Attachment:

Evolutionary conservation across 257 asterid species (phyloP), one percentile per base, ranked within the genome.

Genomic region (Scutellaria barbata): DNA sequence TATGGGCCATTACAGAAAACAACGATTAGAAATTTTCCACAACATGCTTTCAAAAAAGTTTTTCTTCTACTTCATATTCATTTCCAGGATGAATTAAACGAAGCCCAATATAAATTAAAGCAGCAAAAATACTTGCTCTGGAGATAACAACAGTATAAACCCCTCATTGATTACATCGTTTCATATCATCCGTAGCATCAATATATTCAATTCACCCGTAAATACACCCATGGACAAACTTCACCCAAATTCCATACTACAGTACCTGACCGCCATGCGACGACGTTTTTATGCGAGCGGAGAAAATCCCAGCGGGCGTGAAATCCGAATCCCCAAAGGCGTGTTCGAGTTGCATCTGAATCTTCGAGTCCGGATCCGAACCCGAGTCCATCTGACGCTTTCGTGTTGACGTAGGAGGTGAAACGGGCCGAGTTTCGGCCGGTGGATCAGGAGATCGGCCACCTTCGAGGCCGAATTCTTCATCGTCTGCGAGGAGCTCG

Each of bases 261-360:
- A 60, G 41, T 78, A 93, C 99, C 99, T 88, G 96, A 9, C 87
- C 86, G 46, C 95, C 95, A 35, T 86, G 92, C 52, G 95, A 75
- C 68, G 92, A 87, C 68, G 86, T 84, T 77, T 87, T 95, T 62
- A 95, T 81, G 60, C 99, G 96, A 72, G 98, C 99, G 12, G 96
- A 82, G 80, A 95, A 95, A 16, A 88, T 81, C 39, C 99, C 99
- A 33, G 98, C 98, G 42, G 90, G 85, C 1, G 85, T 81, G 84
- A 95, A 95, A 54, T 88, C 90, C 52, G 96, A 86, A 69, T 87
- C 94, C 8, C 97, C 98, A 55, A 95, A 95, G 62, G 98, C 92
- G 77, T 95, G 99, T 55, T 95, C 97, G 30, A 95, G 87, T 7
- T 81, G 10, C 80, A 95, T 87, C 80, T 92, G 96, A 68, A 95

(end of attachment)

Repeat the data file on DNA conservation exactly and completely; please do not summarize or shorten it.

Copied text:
Evolutionary conservation across 257 asterid species (phyloP), one percentile per base, ranked within the genome.

Genomic region (Scutellaria barbata): DNA sequence TATGGGCCATTACAGAAAACAACGATTAGAAATTTTCCACAACATGCTTTCAAAAAAGTTTTTCTTCTACTTCATATTCATTTCCAGGATGAATTAAACGAAGCCCAATATAAATTAAAGCAGCAAAAATACTTGCTCTGGAGATAACAACAGTATAAACCCCTCATTGATTACATCGTTTCATATCATCCGTAGCATCAATATATTCAATTCACCCGTAAATACACCCATGGACAAACTTCACCCAAATTCCATACTACAGTACCTGACCGCCATGCGACGACGTTTTTATGCGAGCGGAGAAAATCCCAGCGGGCGTGAAATCCGAATCCCCAAAGGCGTGTTCGAGTTGCATCTGAATCTTCGAGTCCGGATCCGAACCCGAGTCCATCTGACGCTTTCGTGTTGACGTAGGAGGTGAAACGGGCCGAGTTTCGGCCGGTGGATCAGGAGATCGGCCACCTTCGAGGCCGAATTCTTCATCGTCTGCGAGGAGCTCG

Each of bases 261-360:
- A 60, G 41, T 78, A 93, C 99, C 99, T 88, G 96, A 9, C 87
- C 86, G 46, C 95, C 95, A 35, T 86, G 92, C 52, G 95, A 75
- C 68, G 92, A 87, C 68, G 86, T 84, T 77, T 87, T 95, T 62
- A 95, T 81, G 60, C 99, G 96, A 72, G 98, C 99, G 12, G 96
- A 82, G 80, A 95, A 95, A 16, A 88, T 81, C 39, C 99, C 99
- A 33, G 98, C 98, G 42, G 90, G 85, C 1, G 85, T 81, G 84
- A 95, A 95, A 54, T 88, C 90, C 52, G 96, A 86, A 69, T 87
- C 94, C 8, C 97, C 98, A 55, A 95, A 95, G 62, G 98, C 92
- G 77, T 95, G 99, T 55, T 95, C 97, G 30, A 95, G 87, T 7
- T 81, G 10, C 80, A 95, T 87, C 80, T 92, G 96, A 68, A 95